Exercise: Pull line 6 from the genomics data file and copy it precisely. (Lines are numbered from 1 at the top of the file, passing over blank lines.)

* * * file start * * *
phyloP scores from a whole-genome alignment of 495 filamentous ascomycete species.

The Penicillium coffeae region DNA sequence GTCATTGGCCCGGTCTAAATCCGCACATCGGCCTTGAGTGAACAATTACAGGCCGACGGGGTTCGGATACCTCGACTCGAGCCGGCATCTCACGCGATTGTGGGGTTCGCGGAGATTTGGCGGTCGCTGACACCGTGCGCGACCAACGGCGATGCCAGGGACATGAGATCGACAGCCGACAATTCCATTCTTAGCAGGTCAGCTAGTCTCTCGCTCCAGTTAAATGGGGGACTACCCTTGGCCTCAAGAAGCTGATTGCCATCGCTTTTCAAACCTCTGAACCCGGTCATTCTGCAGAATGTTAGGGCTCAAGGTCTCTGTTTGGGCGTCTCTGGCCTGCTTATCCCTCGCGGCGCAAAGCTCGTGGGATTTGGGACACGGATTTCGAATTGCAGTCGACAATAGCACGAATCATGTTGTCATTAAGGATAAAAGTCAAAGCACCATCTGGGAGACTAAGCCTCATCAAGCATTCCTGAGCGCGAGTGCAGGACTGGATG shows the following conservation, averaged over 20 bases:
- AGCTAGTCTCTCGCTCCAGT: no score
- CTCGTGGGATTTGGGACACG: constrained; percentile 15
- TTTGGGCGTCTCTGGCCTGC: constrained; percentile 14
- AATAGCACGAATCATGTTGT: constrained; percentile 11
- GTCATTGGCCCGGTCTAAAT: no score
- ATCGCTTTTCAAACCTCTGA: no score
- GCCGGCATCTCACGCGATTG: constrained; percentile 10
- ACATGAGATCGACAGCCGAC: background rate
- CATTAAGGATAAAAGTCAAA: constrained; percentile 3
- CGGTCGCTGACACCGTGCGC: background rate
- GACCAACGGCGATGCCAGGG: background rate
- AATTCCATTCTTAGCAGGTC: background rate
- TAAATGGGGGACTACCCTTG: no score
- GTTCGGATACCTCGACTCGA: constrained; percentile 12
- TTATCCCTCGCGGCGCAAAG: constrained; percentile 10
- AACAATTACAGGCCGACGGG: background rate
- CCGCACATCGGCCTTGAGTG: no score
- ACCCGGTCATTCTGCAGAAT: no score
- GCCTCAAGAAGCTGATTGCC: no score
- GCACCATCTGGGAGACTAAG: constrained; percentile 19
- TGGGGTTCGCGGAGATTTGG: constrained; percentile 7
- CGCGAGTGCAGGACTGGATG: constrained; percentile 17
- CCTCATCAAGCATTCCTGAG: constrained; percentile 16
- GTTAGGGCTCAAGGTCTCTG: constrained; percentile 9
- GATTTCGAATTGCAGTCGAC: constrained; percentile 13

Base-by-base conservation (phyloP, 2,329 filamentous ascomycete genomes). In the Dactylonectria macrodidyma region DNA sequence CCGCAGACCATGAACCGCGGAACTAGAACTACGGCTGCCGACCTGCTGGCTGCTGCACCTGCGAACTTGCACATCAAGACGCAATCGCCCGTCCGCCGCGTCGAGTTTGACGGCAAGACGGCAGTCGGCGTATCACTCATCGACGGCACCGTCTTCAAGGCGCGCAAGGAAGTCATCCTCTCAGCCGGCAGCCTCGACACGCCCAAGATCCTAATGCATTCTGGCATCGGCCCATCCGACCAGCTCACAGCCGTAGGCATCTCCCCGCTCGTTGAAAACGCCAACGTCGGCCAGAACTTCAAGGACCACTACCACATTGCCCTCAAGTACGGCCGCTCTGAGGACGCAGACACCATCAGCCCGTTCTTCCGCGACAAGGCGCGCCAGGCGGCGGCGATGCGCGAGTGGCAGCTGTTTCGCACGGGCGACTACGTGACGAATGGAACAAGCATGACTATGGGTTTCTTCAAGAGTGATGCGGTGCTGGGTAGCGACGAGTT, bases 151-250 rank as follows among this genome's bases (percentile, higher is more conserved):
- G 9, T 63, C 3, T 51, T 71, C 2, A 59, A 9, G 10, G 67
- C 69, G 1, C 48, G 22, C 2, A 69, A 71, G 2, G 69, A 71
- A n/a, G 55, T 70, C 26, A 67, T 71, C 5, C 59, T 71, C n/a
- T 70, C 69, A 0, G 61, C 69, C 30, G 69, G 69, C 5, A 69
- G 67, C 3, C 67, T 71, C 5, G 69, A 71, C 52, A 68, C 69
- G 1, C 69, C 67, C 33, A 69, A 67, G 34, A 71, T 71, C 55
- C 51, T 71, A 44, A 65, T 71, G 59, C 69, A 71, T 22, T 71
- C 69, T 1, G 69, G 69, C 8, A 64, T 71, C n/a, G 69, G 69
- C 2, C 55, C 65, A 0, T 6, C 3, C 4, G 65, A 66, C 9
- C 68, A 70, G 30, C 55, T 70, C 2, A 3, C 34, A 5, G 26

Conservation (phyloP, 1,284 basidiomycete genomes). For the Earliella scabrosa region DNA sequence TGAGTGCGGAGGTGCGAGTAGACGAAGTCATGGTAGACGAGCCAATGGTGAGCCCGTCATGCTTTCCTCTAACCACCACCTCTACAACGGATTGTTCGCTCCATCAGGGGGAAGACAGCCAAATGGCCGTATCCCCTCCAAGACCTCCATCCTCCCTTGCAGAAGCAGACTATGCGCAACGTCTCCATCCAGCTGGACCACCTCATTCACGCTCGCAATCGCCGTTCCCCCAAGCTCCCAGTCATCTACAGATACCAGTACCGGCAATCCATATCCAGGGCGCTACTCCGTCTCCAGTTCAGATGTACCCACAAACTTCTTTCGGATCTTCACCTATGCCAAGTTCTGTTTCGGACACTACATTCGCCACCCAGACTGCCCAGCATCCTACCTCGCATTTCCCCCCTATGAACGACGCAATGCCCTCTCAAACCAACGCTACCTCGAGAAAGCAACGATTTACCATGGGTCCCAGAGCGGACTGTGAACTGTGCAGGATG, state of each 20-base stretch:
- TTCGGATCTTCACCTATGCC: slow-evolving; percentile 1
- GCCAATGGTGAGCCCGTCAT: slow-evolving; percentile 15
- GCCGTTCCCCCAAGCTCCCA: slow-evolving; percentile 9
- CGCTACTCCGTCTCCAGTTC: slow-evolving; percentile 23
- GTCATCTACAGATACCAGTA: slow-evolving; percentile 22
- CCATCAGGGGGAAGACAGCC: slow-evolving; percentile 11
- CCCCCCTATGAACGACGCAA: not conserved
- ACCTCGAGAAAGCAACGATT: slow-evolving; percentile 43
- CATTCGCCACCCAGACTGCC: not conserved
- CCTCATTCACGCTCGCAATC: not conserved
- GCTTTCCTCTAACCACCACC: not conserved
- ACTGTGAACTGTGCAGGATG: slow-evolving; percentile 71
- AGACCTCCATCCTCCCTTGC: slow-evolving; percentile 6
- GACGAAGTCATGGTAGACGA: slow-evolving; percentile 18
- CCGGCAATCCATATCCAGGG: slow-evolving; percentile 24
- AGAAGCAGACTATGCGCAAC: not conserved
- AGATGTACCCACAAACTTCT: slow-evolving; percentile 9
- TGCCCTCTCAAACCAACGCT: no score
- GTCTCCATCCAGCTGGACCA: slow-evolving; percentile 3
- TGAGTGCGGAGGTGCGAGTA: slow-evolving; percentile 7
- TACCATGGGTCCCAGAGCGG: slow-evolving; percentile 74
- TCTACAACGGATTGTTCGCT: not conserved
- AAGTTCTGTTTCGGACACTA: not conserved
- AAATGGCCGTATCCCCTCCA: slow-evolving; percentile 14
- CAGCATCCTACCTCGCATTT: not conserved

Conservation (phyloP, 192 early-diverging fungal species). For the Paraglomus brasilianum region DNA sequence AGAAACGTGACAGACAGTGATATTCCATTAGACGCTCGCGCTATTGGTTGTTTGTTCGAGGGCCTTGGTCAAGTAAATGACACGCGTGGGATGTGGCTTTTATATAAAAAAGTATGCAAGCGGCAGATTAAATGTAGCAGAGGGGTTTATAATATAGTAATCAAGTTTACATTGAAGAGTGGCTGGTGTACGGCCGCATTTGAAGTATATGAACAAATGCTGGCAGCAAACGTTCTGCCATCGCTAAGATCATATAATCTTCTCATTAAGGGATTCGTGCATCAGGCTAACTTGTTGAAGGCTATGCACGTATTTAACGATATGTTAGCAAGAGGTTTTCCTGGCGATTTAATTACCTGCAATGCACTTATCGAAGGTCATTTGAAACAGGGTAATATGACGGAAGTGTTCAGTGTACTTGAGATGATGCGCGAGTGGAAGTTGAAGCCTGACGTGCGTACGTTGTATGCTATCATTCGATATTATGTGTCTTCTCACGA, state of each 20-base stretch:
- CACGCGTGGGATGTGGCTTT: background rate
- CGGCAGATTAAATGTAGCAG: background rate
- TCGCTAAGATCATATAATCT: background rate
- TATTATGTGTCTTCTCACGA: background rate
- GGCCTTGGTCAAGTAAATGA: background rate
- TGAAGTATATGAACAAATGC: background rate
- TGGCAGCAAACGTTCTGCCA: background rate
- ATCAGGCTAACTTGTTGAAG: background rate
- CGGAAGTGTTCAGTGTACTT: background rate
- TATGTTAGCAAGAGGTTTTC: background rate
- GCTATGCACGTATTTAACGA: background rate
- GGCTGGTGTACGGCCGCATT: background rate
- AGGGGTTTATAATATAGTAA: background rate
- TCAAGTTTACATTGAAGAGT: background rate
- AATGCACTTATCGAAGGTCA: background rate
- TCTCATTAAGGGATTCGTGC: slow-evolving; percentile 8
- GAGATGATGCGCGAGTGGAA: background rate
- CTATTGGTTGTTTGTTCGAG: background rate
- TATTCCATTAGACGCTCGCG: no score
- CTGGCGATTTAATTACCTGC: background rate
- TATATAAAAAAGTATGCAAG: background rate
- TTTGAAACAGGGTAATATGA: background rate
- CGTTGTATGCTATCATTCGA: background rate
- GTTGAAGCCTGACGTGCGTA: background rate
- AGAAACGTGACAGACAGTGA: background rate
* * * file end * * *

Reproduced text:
- AATAGCACGAATCATGTTGT: constrained; percentile 11